Managers at a majority of endowments and foundations (55 percent) polled by Boston-based research firm NEPC, expect a severe recession similar to that of 2008. Some 41 percent of respondents are more optimistic and expect a short, sharp COVID-19-driven recession followed by a strong recovery.
The majority of respondents (61 percent) are rebalancing their portfolios in response to recent market moves, with 14 percent working to raise additional cash and 13 percent reducing their overall risk exposure. Only 7 percent of all respondents indicated they are taking no action at all.
And, 61 percent of respondents are taking immediate action to reduce their costs, expenses, and spending rate to protect the corpus.
The survey was conducted online by NEPC’s Endowments and Foundations Practice Group in March 2020 amid the COVID-19 outbreak. It had 105 respondents across education endowments and community, family, private, and public charity foundations.
Education foundations, in particular, are working to reduce their costs and expenses. Some 57 percent of these respondents indicated they are reducing their costs, most likely to reposition for a more volatile future. This compares to the 11 percent of organizations that are increasing their spending rate to further support ongoing operations.
“Our survey highlights a slight disconnect between endowments’ and foundations’ recession outlook and what the market has been experiencing the past two months,” said Kristin Reynolds, partner and co-leader of NEPC’s Endowment and Foundation practice.
The nonprofit sector is taking action to support organizations and individuals impacted by the pandemic. More than one-quarter of private and community foundations (28 percent) are redirecting grants to help address COVID-19 challenges.
Meanwhile, a diverse coalition of individuals, companies, and foundations have rallied to mobilize $536.6 million to support community foundation-led COVID-19 relief efforts across the United States. That figure includes funds managed by more than 325 community foundations in all 50 states that have provided statistics to the Community Foundation Public Awareness Initiative.
Much of that money is already at work in communities — with more to come over the coming weeks. To date, community foundations have granted nearly $175 million to nonprofits working to provide food, shelter and other basic needs; help schools purchase and distribute computers to students who would otherwise not be able to access distance learning programs, and offer a long list of other critical services.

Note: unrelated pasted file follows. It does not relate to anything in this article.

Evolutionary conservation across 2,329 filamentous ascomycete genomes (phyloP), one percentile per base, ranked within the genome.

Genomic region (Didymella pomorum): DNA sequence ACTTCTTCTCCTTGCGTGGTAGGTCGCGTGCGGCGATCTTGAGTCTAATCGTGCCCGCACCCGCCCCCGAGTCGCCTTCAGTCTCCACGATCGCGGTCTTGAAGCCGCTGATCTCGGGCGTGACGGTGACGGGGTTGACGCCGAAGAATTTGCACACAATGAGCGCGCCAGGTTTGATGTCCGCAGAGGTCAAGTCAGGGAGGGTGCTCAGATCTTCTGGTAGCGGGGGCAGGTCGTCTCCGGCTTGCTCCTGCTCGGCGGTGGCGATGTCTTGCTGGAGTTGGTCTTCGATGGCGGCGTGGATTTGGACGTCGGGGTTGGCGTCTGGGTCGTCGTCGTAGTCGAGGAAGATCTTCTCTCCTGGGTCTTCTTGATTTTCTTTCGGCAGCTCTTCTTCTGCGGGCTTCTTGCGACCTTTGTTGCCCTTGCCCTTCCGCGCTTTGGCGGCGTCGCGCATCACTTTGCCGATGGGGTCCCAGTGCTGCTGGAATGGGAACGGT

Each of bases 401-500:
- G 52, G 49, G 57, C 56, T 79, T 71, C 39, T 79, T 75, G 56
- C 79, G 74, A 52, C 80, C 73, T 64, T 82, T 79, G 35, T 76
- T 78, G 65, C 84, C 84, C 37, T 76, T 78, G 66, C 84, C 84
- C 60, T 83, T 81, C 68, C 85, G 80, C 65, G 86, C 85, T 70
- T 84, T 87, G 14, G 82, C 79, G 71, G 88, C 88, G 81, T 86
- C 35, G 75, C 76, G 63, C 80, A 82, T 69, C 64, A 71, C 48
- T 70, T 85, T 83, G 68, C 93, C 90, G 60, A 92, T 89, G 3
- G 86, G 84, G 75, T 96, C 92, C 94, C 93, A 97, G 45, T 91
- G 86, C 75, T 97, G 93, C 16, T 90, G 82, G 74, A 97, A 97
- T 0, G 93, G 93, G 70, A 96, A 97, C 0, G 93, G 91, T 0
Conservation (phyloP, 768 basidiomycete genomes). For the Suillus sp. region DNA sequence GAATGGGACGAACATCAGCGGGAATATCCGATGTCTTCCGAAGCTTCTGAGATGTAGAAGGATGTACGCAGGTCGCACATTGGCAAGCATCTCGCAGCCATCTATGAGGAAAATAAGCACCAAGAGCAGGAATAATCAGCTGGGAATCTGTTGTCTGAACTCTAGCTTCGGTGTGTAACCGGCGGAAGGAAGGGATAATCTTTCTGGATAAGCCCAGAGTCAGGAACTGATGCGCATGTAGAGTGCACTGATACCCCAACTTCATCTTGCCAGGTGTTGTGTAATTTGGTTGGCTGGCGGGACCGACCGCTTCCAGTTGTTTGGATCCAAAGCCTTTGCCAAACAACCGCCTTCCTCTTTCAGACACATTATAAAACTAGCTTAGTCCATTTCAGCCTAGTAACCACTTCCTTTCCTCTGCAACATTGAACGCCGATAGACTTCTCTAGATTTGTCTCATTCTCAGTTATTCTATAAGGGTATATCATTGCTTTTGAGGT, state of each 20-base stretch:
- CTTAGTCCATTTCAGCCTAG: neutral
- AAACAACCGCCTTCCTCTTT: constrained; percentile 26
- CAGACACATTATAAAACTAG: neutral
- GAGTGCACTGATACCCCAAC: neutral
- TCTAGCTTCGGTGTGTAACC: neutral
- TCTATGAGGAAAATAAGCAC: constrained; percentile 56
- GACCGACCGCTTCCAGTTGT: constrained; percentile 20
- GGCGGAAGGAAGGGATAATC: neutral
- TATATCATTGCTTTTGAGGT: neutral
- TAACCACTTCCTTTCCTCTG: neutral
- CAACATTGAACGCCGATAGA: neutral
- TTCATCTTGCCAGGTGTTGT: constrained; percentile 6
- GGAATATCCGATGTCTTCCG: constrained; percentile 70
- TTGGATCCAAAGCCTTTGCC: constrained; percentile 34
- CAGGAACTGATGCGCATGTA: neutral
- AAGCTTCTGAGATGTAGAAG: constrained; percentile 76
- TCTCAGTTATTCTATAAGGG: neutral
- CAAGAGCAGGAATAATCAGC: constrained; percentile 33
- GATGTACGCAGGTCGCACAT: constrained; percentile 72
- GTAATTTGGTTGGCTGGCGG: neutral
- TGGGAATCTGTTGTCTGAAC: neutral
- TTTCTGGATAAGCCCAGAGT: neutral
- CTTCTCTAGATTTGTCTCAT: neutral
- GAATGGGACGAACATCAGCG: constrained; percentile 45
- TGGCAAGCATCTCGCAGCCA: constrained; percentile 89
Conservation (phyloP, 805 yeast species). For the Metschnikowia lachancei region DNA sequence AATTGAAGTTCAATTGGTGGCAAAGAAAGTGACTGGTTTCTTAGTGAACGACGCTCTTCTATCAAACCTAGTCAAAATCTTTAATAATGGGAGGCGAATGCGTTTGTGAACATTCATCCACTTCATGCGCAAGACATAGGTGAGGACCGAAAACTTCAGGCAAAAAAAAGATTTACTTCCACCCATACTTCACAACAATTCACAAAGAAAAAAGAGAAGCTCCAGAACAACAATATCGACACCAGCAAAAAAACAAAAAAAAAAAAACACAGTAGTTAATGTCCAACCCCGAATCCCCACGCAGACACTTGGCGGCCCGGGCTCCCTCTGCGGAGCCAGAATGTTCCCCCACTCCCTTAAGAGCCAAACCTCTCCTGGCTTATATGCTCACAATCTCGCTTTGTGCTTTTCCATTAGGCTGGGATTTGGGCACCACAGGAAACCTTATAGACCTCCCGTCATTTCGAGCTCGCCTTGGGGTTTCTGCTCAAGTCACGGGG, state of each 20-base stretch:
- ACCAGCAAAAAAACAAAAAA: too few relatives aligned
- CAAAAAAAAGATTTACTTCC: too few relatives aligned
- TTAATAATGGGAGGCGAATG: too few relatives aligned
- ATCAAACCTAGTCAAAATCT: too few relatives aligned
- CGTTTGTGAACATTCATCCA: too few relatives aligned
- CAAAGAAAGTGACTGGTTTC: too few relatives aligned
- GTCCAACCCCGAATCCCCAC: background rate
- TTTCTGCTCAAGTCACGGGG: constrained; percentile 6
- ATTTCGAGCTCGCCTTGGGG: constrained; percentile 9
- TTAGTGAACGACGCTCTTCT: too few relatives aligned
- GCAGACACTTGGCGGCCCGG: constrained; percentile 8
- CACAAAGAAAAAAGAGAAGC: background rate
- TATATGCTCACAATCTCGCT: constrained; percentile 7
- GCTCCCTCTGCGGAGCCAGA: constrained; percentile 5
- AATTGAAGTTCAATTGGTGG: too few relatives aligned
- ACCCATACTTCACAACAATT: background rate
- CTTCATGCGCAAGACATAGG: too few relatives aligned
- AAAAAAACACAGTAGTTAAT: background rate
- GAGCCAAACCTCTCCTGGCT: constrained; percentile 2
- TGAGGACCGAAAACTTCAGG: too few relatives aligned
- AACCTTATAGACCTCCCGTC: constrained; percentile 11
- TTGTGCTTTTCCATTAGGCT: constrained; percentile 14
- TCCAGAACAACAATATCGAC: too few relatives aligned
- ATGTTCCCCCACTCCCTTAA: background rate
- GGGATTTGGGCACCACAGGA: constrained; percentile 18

The largest of these funds, The NYC Covid-19 Response & Impact Fund in The New York Community Trust, has already provided $44 million in grants and interest-free loans to 276 New York City-based social services and arts and cultural nonprofits affected by the coronavirus public health crisis – with additional funding to be announced in the coming weeks.
Foundations, individuals, and companies have contributed more than $92 million to the fund to help the city that has been most adversely impacted by coronavirus. In New Jersey, another COVID-19 hotspot, a statewide effort managed by the Community Foundation of New Jersey has generated more than $20 million to help those impacted. Of that total, nearly $2.9 million has been granted during the past two weeks.
“Market downturns can often have a negative impact on giving,” said Hans Dekker, president of the Community Foundation of New Jersey. “But by combining the available resources in our communities, including our own and those of our donor-advised fund holders, we’re able to multiply the impact we have at a critical time. In times like these, community foundations have a unique multiplier effect that yields greater support for people and communities in need.”
The Community Foundation for Greater Atlanta, like many of its peers around the country, recognized the looming need early on and moved quickly to partner with the United Way of Greater Atlanta. “Atlanta already carried the burden as the nation’s number one center for income equality and lack of equitable access to basic needs and services for so many. The COVID-19 crisis has absolutely exacerbated those challenges,” said Alicia Philipp, the foundation’s president. “We immediately partnered with the United Way who was already on the frontlines of these issues, and with support from well-regarded family foundations, corporate and private foundations, we were able to mobilize millions quickly to make a difference in the lives of the most vulnerable,” she said.
During the past three weeks, the foundation has distributed $10.5 million to 62 nonprofits through its relief fund and opened an application process for arts organizations to receive critical support.
The Community Foundation Public Awareness Initiative relies on data reported by community foundations, news reports, and other communications to provide reporting about the field’s collective response to COVID-19. It is also working with partner organizations such as Candid, the Council on Foundations, GivingCompass, and the National Center for Family Philanthropy to identify new funds and verify information. It includes more than 120 community foundations in 47 states.